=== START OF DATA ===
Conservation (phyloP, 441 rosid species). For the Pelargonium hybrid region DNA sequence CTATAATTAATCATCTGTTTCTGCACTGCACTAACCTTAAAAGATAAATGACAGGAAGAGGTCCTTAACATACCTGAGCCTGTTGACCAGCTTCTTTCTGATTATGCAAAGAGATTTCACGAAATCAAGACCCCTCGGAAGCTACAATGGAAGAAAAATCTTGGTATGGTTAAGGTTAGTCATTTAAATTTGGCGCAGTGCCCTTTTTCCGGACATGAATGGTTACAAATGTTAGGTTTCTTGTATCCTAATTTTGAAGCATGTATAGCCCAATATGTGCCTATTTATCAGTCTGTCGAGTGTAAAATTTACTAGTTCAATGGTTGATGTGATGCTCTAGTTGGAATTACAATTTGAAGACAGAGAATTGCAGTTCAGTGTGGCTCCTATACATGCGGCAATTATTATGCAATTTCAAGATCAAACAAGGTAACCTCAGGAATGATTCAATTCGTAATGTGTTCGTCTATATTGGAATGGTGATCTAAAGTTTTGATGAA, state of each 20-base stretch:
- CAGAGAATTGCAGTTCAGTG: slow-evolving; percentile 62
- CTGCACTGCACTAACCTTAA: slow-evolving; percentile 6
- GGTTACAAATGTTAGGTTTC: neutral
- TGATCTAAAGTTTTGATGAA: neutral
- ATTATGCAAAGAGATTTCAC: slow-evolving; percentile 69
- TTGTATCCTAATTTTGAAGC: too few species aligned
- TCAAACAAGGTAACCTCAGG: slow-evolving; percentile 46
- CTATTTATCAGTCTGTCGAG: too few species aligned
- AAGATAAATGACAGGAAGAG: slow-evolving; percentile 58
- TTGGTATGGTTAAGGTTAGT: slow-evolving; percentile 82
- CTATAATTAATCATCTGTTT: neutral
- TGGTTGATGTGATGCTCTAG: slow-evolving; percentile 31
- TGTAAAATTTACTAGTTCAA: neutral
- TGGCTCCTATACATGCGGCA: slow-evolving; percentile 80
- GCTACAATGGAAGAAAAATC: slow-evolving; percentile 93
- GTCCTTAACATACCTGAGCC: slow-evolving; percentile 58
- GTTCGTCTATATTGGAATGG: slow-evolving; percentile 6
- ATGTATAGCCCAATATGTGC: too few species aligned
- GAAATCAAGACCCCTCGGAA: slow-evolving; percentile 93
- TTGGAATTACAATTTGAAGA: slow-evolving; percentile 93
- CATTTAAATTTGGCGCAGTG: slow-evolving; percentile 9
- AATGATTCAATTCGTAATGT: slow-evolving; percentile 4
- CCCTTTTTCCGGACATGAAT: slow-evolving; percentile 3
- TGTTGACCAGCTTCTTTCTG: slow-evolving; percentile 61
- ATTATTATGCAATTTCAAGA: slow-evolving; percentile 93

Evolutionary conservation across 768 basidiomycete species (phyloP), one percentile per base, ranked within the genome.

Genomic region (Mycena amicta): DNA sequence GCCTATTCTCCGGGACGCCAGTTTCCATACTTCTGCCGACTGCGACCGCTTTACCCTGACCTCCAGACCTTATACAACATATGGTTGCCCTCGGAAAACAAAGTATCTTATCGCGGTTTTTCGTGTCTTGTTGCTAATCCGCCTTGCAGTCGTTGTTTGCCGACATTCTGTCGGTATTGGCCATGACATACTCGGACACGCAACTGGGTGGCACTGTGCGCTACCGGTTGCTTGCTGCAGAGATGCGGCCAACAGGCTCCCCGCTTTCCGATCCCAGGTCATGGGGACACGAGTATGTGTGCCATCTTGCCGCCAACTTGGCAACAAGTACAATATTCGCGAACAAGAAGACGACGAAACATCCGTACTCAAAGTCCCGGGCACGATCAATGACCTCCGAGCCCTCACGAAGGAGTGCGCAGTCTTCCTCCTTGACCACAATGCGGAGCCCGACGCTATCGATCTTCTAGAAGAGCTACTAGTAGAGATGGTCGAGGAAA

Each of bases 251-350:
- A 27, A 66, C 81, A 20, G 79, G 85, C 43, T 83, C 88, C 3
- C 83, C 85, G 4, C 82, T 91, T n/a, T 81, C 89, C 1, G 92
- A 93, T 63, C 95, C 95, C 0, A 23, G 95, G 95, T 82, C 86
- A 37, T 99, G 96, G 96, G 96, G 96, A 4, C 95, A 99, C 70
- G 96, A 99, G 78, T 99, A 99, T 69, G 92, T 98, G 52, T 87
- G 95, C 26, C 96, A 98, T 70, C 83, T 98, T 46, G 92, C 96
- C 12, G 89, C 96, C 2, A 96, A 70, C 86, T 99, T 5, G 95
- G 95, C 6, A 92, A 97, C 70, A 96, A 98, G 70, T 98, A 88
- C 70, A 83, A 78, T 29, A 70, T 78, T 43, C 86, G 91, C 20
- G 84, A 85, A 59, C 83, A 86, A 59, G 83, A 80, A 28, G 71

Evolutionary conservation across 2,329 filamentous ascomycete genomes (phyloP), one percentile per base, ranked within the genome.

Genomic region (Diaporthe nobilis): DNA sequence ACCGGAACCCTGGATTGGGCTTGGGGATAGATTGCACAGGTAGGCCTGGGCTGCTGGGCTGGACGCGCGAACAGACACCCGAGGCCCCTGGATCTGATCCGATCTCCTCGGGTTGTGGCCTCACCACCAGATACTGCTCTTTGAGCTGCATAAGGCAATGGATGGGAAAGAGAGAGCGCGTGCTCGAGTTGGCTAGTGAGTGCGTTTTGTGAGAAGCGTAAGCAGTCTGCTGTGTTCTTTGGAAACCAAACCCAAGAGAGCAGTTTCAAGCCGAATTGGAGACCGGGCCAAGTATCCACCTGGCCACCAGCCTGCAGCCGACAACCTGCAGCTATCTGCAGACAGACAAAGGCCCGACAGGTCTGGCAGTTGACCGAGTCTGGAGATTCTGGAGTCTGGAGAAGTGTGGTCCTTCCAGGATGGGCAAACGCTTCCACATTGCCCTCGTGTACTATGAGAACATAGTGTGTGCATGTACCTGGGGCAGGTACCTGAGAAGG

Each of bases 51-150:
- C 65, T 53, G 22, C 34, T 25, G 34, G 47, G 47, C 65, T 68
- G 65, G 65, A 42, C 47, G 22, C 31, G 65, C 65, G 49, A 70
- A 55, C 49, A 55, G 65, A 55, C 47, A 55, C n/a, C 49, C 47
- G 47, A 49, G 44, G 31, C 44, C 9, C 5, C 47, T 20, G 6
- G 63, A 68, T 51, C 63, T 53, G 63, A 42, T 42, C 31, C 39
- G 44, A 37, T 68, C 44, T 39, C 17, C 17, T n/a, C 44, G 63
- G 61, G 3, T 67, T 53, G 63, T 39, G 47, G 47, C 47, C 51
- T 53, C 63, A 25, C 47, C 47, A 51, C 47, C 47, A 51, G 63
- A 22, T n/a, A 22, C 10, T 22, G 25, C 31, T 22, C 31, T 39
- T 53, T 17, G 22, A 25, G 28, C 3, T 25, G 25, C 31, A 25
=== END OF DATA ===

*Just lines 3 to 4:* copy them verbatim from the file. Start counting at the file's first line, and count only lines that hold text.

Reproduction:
- CTGCACTGCACTAACCTTAA: slow-evolving; percentile 6
- GGTTACAAATGTTAGGTTTC: neutral